Historical Markers
John F. Fritz [engineer] Historical Marker
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John F. Fritz [engineer]

Philadelphia and its Countryside/Lehigh Valley


Marker Location:
E. Packer Ave. at the Fritz Engineering Laboratory, Bethlehem

Dedication Date:
June 6, 1992

Behind the Marker

Image of Captain William Jones.
Captain William Jones
John Fritz led a remarkable group of pioneers in iron and steel technology. Together they built the nation's iron and steel industry and laid the groundwork for modern professional engineering. For a time they all tromped the streets of markerJohnstown.There at Cambria Iron Fritz built the country's first marker"three-high" rail rolling mill. There, too, his talented brother George devised a blooming mill that, together with the three-high rail mill, took an eight-inch square ingot of Bessemer steel and rolled it into a perfectly shaped, thirty-foot-long rail.

Cambria's Robert Hunt was the steel industry's first in-house chemist. Moving from Johnstown to Pittsburgh, Captain Bill Jones created modern hard-driving Bessemer practice, which made markerAndrew Carnegie fantastically rich. Alexander Holley, the foremost mechanical engineer of the age, visited Johnstown regularly. Early on, crazy markerWilliam Kelly had held forth with his ideas on making steel. As even Carnegie acknowledged, "The Cambria Works produced more great steelmakers than any other works in the United States."
Broadside Advertising Ephemera to demonstrate the Nickel Steel Plate.
Bethlehem Iron Company advertisement for its Harveyized Nickel Steel Plate,...

Fritz stood at a transition in professional engineering. Raised on a farm in Chester County, and apprenticed to a blacksmith, Fritz had little formal education himself. His technical knowledge came from his direct experience - and from his "fraternal relationship" with Holley, Jones, Hunt and others. "We met as a band of loving brother engineers trained by arduous experience, young, able, energetic, and determined to make a success . . .. What each of us knew was common to us all," he affirmed.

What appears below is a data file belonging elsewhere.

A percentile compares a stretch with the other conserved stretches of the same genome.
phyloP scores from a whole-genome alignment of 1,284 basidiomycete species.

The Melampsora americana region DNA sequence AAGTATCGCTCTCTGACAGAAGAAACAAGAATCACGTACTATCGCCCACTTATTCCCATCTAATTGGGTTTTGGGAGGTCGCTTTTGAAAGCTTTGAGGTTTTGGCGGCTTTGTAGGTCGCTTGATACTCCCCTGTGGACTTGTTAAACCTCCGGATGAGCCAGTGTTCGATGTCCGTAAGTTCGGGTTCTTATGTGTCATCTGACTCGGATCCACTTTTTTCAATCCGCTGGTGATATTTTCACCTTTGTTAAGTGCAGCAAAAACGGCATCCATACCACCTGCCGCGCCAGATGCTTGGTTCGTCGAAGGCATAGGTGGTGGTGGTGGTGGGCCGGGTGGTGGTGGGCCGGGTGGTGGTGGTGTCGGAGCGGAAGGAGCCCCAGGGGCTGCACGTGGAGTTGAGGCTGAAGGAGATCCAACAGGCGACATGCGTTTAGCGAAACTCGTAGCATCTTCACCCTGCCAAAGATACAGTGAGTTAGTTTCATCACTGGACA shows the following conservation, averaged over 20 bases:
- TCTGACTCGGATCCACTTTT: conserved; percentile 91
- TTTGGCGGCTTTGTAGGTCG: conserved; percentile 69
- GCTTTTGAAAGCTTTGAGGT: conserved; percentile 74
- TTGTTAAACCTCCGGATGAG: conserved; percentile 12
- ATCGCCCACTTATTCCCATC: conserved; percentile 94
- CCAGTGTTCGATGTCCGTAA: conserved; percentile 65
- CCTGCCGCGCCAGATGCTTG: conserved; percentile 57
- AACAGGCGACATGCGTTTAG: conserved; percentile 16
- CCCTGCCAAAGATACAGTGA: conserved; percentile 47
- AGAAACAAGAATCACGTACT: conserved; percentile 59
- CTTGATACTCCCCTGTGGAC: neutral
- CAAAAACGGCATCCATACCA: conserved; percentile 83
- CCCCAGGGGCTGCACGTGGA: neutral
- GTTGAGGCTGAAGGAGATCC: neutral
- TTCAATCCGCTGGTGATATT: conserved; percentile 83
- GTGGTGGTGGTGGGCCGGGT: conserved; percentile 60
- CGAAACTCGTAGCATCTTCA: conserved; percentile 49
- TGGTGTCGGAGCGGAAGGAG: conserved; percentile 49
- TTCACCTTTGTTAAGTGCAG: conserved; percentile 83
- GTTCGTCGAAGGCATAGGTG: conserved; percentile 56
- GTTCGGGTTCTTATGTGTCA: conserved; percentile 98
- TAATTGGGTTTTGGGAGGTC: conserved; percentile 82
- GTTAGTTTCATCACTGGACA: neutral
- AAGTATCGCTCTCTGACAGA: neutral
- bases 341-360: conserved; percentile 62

Image of the 800,000 lb. Riehle Testing Machine.
John Fritz standing beside the 800,000 pound Riehle testing machine, 1909.

At markerBethlehem in the 1870s, Fritz and Holley worked side-by-side to make the Bessemer process there a success. Then, when it became clear that no one could compete with Andrew Carnegie's brand-new Bessemer plant - designed by Holley and managed by Captain Jones - Fritz took Bethlehem into an entirely new field. Forging huge slabs of armor plate for the nation's new steel navy brought Bethlehem and Fritz to the forefront once again. While rails sold for less than $40 a ton, battleship armor sold more than $400 a ton. For these achievements Fritz was hailed by markerFrederick Taylor (with his own pretensions as a new "scientific" engineer in mind) as "one of the greatest and one of the last" of the "school of empirical engineers."

In the twenty years after his retirement from Bethlehem in 1892, Fritz received numerous honors and awards including the much-celebrated Bessemer Medal. He served as president of both the American Institute of Mining Engineers and the American Society of Mechanical Engineers; he was the first recipient of the John Fritz medal awarded by the five principal American engineering societies. A trustee of markerLehigh University for many years, he gave $50,000 to build the Fritz Engineering Laboratory and an additional $150,000 to maintain it.

In good health throughout his long life, Fritz suffered an infected chest abscess that required an operation in the winter of 1912. Hearing a small blast of chloride of ethyl before the operation, Fritz reportedly said: "Doctor, that sound reminds me of my first Bessemer blow!"
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